When was the last time you thought about a pavement? I mean really thought about it. That place that keeps you out of the road or a cycle path. And how much attention do you actually pay to a pavement as you travel along it?
As a wheelchair user I realise I spend far more time than I would like thinking about pavements. And even more time looking at them intently as I make my way around the city.
This past week, as I read about Bristol City Council’s plans to make parts of the city traffic-free and to increase cycle lanes and widen pavements, I find myself thinking about pavements a lot more. Especially as we make our way back out into the open, blinking in the daylight after lockdown.
I’m lucky. I have a home I like, a partner I get on with and a working cooker that means I can churn out banana bread faster than the delivery drivers I’m incredibly grateful for can bring bananas to my door.
But also, as someone with a disability, lockdown, has meant I’ve never felt more connected to the world.
I’ve been able to attend gigs, fitness classes, workshops and a whole host of other events online and not once have I had to ask whether there has been wheelchair access.
For a couple of months I’ve started to understand what it must feel like to just turn up somewhere without any pre-planning. So with this in mind I’ve been approaching the end or partial relaxing of lockdown with some trepidation.
As I contemplate being outdoors more often my mind comes back to pavements.
What you may not realise is that the state of many pavements in Bristol is of a shocking quality. Raised flagstones, wonky grate covers, loose paving stones and cracked flags are a constant menace.
Not just to a wheelchair user but to buggies, pushchairs, people using canes and frames and any number of issues that makes walking difficult.
The 2011 census of Bristol estimates there to be 71,724 people with a disability out of a total population of 428,234. That’s 16.7 per cent; in other words, a lot of people who could probably do with decent pavements.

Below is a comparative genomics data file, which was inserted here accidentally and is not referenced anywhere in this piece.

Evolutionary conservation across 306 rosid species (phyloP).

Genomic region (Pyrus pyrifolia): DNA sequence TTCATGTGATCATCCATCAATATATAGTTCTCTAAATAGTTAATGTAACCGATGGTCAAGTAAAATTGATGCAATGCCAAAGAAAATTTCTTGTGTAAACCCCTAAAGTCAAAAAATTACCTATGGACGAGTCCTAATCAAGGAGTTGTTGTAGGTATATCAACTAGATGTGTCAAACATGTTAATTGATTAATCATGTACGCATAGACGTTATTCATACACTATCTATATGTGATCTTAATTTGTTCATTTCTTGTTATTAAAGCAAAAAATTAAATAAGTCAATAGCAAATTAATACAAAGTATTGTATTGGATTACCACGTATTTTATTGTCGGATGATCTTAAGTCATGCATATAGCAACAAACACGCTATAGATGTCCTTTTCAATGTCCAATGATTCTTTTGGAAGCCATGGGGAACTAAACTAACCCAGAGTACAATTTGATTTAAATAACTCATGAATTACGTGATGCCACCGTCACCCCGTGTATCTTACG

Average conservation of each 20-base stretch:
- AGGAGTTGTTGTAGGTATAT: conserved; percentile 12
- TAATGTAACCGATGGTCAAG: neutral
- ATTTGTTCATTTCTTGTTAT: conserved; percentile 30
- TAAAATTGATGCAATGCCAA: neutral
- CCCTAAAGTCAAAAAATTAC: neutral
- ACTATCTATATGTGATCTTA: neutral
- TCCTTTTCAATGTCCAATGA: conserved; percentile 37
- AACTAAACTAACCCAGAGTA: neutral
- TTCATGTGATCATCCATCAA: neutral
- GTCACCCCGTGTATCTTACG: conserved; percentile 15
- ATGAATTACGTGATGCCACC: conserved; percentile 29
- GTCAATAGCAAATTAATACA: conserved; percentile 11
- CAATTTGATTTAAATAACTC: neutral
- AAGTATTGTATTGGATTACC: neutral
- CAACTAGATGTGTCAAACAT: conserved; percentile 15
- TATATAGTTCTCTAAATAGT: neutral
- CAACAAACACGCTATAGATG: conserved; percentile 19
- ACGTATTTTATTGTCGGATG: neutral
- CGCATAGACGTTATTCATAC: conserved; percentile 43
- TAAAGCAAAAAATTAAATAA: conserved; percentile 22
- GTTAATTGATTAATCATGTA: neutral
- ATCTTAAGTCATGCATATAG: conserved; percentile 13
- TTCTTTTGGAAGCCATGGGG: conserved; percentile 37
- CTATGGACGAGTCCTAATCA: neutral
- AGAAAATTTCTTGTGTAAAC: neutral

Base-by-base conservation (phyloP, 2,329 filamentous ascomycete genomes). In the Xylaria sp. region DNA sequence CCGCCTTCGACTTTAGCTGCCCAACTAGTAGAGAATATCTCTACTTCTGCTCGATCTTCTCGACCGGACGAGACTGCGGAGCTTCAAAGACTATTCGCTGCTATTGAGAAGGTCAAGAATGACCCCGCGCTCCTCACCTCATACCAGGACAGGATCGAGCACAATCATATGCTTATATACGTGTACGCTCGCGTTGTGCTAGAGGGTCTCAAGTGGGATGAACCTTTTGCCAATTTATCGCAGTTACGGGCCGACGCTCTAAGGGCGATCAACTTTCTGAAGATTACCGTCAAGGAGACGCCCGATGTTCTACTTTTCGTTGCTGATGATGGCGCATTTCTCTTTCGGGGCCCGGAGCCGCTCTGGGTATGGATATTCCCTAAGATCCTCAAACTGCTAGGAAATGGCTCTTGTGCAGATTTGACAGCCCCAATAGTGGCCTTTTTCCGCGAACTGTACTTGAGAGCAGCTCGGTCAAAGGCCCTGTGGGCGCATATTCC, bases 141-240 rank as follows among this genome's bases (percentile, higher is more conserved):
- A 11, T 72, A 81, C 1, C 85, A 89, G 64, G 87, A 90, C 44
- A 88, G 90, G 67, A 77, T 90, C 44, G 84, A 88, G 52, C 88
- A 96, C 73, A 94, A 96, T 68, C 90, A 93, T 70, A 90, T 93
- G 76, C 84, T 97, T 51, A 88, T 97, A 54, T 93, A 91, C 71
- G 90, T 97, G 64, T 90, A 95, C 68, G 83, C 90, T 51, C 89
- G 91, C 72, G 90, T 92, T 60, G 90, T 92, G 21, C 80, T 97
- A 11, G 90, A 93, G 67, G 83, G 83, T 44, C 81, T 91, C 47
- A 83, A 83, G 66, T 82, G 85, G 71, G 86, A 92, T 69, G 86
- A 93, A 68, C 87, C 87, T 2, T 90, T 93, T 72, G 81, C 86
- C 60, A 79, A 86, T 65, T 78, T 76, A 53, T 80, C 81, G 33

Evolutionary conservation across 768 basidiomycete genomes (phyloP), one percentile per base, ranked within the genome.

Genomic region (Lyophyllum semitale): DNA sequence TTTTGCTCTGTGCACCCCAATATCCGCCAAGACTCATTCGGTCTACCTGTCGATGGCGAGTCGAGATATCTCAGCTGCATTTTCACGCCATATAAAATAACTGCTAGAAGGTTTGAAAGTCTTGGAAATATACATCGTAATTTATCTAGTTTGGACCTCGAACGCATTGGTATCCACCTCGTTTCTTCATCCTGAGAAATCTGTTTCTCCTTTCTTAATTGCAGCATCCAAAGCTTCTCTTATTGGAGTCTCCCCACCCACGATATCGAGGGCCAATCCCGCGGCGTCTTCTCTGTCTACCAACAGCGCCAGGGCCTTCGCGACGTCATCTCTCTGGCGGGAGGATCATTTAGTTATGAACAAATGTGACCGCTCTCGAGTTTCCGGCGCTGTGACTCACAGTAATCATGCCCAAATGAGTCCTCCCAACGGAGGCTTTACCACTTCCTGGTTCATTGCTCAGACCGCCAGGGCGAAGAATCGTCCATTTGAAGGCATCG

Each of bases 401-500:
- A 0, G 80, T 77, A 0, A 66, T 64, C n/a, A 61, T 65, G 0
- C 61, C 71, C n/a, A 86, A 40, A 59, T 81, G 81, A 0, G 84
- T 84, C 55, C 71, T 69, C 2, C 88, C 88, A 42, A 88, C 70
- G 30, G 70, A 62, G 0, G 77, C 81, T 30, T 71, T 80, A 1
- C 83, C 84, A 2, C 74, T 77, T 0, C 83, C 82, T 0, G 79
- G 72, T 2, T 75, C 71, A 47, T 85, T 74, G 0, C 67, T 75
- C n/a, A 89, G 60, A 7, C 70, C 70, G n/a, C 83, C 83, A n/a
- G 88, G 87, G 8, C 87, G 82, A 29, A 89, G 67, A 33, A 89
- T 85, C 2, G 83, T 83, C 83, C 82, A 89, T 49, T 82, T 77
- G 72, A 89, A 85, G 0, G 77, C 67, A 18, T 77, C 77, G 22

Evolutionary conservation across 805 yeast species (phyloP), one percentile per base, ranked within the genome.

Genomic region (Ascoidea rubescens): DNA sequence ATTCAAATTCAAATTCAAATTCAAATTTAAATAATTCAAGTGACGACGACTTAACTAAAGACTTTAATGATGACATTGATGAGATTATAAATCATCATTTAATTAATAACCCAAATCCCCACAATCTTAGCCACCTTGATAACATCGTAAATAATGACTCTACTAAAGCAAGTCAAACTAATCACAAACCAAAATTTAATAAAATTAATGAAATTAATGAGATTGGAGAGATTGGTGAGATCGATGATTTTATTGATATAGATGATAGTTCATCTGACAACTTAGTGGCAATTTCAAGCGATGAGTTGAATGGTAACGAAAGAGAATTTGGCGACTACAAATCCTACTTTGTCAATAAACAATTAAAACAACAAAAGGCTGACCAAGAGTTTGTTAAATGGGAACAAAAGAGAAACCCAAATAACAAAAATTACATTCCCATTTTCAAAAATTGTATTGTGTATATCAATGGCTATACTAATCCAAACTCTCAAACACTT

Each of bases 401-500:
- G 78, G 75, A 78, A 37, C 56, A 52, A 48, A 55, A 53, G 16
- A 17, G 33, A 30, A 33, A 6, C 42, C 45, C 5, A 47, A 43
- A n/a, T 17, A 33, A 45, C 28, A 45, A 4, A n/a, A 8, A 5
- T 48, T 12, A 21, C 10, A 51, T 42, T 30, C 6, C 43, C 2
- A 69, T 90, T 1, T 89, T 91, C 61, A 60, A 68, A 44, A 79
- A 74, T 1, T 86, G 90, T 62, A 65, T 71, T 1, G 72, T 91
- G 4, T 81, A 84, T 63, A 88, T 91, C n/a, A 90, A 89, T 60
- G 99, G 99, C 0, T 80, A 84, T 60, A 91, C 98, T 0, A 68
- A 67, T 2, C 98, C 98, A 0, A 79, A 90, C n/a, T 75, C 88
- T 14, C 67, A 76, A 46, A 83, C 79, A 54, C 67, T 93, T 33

So what? What’s a loose paving stone here and there? Well, it matters a lot.
At least once on every journey I make my front wheels catch on an obstacle of some kind that jolts me forwards in my chair.
On most occasions I’m able to stop myself falling forwards before I come to any harm but more often than is acceptable, I end up falling out of my chair and onto the floor.
As a paraplegic with no movement in my legs, getting back into my chair is not easy and often strangers will rush over and lift me back into my chair whether I have asked them to or not.
Who only knows what will happen when eventually this happens post-lockdown when I next fall out of my chair, and groups of well-meaning strangers shout instructions at me from two-metres apart or cobble together some sort of crane from their bubble tea straws to lift me back into my chair.
This doesn’t need to be an issue.
Maybe when the council asks construction workers to head out with some tarmac to widen the pavements so they are safe for people to walk on, they could also use some of that tarmac to make repairs so that they are also safe to push a wheelchair on.
Surely that isn’t too much to ask, is it?
Stephen Lightbown is a poet and disability rights campaigner. His debut poetry collection, Only Air, is out now through Burning Eye Books. Follow him on social media at @spokeandpencil
Main photo: Carly Wilkinson